Along the road to Jaipur
Anurag deftly spun the wheel of the coupe, narrowly missing a cow that was sauntering across the median strip. He cut an abrupt right to miss a pushcart on the left side of the road, swaggering back into the right-hand lane as he picked up speed.
Such was tone of our six-hour trip from Agra to Jaipur, a well-paved stretch of road that pokes through the Indian countryside outside of Agra and into the expansive Indian state of Rajasthan. It’s four hours of driving and two hours of sight-seeing, eating and generally goofing around, an obstacle course of fauna book-ended by endless stretches of verdant fields.
A heartland of Indian agriculture and traditional crafts, the road to Jaipur offers non-stop glimpses into Indian life in its most raw form.
We’ve hired Anurag – he goes by Anu – to drive us through Rajasthan over the next six days. A hulking mountain of a man, he shoehorned himself into the driver’s seat of the coupe after making sure his two passengers were comfortable.
Water bottles? Check.
Tissue box? Check.
Seat belts? Nah, forget ‘em.
We wound our way out of Agra, onto the pothole-strewn suburban roads and toward the tiny villages that pepper the road along the way. Women in brilliantly-colored sarees were everywhere, clutching babies to their hips, balancing enormous bundles of grasses on their heads, pumping water into carrying vessels at the village well.
Men in dark trousers and long-sleeved shirts squatted, smoked, spit betel and tobacco juice into the muddy gutters and stared at the westerners who bumped past their haunts, witnesses to the passage of tourists with money in their pockets but who did not stop.
We did stop for an hour at the Fatehpur Sikri – which we learned was created by the merging of two cities by the Emperor Akbar and is known as the City of Victories. It is a gorgeous red structure of great breadth and scope, a holy city that is one of the best-preserved examples of Mughal architecture in India.
It is also a horrid haven for “touts and hookers”, warned Anu. That’s at least what I heard him say, though I quickly realized he meant touts and hawkers.
What an understatement, and what a shame, for a World Heritage Site to sink to such a level of poverty-driven commercialism.
One can’t so much as take a step without being descended upon by a waif selling “hand crafted” rings made by a machine in China, Bangladesh, or gawd knows where. It is impossible to stare at the remarkable inlay into the deep red sandstone without postcards being thrust into your face, tiny replicas of the structure poked into your ribs, or someone trying to sell some crappy relic to be packed into one’s suitcase and trotted out in a yard sale next summer.
We shed our well-intended but overbearing guide with a polite but firm request to wait for us at the gate so we could appreciate the place on our own. Dressed in a lovely ankle-length black cotton skirt to cover up my hairy, shorts-exposed legs, I made my way around the central courtyard looking like a frumpy extra from Victor Victoria who had strayed way too far from the set.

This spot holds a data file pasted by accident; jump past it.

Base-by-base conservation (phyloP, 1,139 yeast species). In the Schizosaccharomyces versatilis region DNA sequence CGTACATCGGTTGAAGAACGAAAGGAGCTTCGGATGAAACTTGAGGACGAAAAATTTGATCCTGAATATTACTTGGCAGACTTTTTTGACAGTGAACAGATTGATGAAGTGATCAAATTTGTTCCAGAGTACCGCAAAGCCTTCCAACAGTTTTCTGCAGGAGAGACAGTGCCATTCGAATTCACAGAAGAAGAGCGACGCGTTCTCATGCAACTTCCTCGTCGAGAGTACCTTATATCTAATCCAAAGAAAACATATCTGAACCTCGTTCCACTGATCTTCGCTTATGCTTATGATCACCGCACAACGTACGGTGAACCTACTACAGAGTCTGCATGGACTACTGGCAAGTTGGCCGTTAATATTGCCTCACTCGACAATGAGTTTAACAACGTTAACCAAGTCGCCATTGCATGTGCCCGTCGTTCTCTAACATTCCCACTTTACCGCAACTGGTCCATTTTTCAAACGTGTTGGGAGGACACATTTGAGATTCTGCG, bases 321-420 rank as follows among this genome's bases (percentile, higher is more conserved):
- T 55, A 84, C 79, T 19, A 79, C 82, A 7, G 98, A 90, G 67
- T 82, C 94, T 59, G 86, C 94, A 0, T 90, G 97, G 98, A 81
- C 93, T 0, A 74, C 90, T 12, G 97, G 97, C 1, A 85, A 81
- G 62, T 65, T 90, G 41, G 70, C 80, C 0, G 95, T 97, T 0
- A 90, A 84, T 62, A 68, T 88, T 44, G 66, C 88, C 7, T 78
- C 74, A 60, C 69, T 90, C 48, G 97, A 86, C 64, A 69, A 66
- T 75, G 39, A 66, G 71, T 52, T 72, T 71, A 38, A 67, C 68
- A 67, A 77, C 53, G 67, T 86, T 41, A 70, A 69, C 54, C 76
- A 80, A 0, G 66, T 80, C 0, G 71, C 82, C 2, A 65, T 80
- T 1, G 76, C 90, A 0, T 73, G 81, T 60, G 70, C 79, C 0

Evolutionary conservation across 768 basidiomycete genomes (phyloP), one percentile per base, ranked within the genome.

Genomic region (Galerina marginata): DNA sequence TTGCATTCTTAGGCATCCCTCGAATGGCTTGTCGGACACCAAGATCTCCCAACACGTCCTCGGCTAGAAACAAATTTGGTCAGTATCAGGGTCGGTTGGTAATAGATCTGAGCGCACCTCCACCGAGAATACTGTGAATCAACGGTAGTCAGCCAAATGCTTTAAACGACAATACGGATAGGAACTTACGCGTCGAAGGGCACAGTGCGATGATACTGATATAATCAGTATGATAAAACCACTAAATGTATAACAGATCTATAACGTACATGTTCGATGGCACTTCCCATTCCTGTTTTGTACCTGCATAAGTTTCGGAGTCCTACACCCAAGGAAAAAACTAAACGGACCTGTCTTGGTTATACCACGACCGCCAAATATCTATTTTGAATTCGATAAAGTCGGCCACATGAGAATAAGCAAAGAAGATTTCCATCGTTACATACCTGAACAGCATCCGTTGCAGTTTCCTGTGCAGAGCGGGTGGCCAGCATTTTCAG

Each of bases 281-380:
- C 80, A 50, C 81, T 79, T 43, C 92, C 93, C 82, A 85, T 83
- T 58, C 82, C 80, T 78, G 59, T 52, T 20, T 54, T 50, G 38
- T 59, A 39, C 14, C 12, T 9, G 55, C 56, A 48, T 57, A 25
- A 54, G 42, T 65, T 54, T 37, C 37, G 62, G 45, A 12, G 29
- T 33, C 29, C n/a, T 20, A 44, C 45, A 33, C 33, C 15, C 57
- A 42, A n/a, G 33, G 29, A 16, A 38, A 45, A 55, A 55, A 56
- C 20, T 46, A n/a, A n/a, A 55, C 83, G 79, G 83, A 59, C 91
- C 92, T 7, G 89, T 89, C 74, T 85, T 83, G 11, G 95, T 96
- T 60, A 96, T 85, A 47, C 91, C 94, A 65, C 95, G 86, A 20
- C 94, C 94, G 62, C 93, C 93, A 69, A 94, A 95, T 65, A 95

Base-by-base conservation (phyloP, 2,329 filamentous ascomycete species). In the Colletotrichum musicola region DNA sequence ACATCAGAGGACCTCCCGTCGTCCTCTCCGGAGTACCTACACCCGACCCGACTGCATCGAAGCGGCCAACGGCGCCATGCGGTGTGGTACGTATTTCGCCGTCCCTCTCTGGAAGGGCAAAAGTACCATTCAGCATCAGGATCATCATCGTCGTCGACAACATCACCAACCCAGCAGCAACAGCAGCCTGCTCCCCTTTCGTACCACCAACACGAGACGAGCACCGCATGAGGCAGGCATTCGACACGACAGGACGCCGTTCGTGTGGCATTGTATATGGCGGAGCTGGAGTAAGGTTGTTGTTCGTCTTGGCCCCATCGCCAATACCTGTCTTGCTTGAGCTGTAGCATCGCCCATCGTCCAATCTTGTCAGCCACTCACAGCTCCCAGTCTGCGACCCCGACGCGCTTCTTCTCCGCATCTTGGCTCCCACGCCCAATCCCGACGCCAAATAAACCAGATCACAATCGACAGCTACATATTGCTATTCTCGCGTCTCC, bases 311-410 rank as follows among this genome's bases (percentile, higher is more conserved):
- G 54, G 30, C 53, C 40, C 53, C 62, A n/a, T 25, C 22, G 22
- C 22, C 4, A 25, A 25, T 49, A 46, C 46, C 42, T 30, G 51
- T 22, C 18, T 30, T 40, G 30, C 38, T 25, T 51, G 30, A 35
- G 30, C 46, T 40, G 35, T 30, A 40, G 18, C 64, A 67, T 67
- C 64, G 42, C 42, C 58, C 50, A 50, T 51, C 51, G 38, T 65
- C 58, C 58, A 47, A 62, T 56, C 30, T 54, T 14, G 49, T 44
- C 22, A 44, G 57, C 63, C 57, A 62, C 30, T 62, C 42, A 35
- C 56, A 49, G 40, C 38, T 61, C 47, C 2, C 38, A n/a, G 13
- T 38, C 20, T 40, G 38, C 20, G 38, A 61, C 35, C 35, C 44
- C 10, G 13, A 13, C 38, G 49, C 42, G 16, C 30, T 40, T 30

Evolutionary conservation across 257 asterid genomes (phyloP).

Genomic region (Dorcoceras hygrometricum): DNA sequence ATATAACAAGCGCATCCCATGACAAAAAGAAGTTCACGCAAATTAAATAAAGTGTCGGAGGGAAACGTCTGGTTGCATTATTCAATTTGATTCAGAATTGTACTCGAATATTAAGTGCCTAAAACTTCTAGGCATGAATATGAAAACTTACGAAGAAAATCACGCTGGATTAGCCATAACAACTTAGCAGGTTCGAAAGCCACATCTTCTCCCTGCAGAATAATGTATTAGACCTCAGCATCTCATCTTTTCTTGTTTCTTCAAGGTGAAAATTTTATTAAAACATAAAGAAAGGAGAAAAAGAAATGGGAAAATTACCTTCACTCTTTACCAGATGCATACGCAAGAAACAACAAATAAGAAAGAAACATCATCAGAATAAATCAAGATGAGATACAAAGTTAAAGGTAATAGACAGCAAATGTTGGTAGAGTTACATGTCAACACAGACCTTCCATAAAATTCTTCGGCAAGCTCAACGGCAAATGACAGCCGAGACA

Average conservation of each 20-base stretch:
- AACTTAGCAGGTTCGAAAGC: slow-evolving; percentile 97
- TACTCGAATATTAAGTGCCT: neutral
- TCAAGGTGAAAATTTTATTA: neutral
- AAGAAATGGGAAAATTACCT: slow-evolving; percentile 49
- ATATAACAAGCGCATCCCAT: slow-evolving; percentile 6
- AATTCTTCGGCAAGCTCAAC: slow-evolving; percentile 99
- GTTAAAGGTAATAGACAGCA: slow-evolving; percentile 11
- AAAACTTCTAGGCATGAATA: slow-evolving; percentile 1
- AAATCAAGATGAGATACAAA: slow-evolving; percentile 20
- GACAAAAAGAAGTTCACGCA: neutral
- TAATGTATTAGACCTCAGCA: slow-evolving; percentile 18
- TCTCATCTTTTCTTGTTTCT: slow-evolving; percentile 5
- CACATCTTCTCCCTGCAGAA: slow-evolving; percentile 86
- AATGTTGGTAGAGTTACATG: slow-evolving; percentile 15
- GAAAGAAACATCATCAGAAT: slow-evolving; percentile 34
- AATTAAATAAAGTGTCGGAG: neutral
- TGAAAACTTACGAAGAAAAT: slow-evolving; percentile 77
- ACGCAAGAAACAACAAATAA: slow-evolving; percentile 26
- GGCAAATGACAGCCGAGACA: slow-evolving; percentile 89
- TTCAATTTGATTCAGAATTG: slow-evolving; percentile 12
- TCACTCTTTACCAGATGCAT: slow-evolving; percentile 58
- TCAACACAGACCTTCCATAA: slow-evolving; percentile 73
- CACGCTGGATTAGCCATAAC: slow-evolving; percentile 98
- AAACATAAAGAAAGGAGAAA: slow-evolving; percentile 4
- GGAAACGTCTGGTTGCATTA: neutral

Gabi, as always, offset my awkward looks, and she drew the customary lengthy stares of men as we zigzagged around the enormous compound.
Back in the car with Anu – having annoyed our “guide” with what he obviously perceived as an insulting tip for his unwanted and uninvited narrative – we crossed into Rajasthan.
Camels began to appear along the road, some ridden by listless handlers, others driven by whip-wielding men who sat on wooden carts behind the sullen animals. They are the funniest-looking animals going, the creator’s idea of a good laugh, perhaps.
Cows, donkeys, goats, sheep, countless dogs and pigs are everywhere. It’s the Kingdom of Animalia on parade in the middle of the road, and it’s every car for itself to dodge the packs amid the pavement. But Anu is up to the task, and we blast on and draw closer to Jaipur.
Along the road, dozens of stonecutters labor in the late afternoon sun with chisels and hammers, lathes, electric tools and tiny awls. They huddle in tiny tin-roofed shacks, bathed in clouds of stone dust and with chips of stone flying wildly about. There are no safety glasses, no facemasks. This is a country with a “work hard and die young” credo.
Mountains of light pink sandstone are mostly the focus of the process, but there is plenty of white marble to be had as well. Panels, statues, gazebos, door pieces and delicate cornices lie in enormous stacks.
The shops sit cheek by jowl, huddled together in an oddly competitive yet apparently friendly state of commonality. Everybody is selling the same stuff, ostensibly for the same price, and the inventory is overwhelming.
Another hour along, we cross a sharply rising mountain pass and plummet into Jaipur, the pink city. The sun is setting, and the city looks less pink than dingy, but perhaps it’s just the gaze of a weary travelers’ eye.
We check into a quirky hotel called, coincidentally, Anurag Villa. Not coincidentally, our Anurag is staying somewhere else, so we say goodbye and agree to meet in the morning.
We learn that the in-room wifi works great (a first in India!), that the bathroom is big enough to sleep 12, and that nothing on the in-house restaurant menu costs more than $1.25.
So we camp out on the bed, fire up our laptops and begin to plot our agenda to see this city, the capital of Rajasthan with it s 3.3 million inhabitants, a bazillion stories, and, as of this writing, two more foreigners out to probe the edges of a new and exciting place.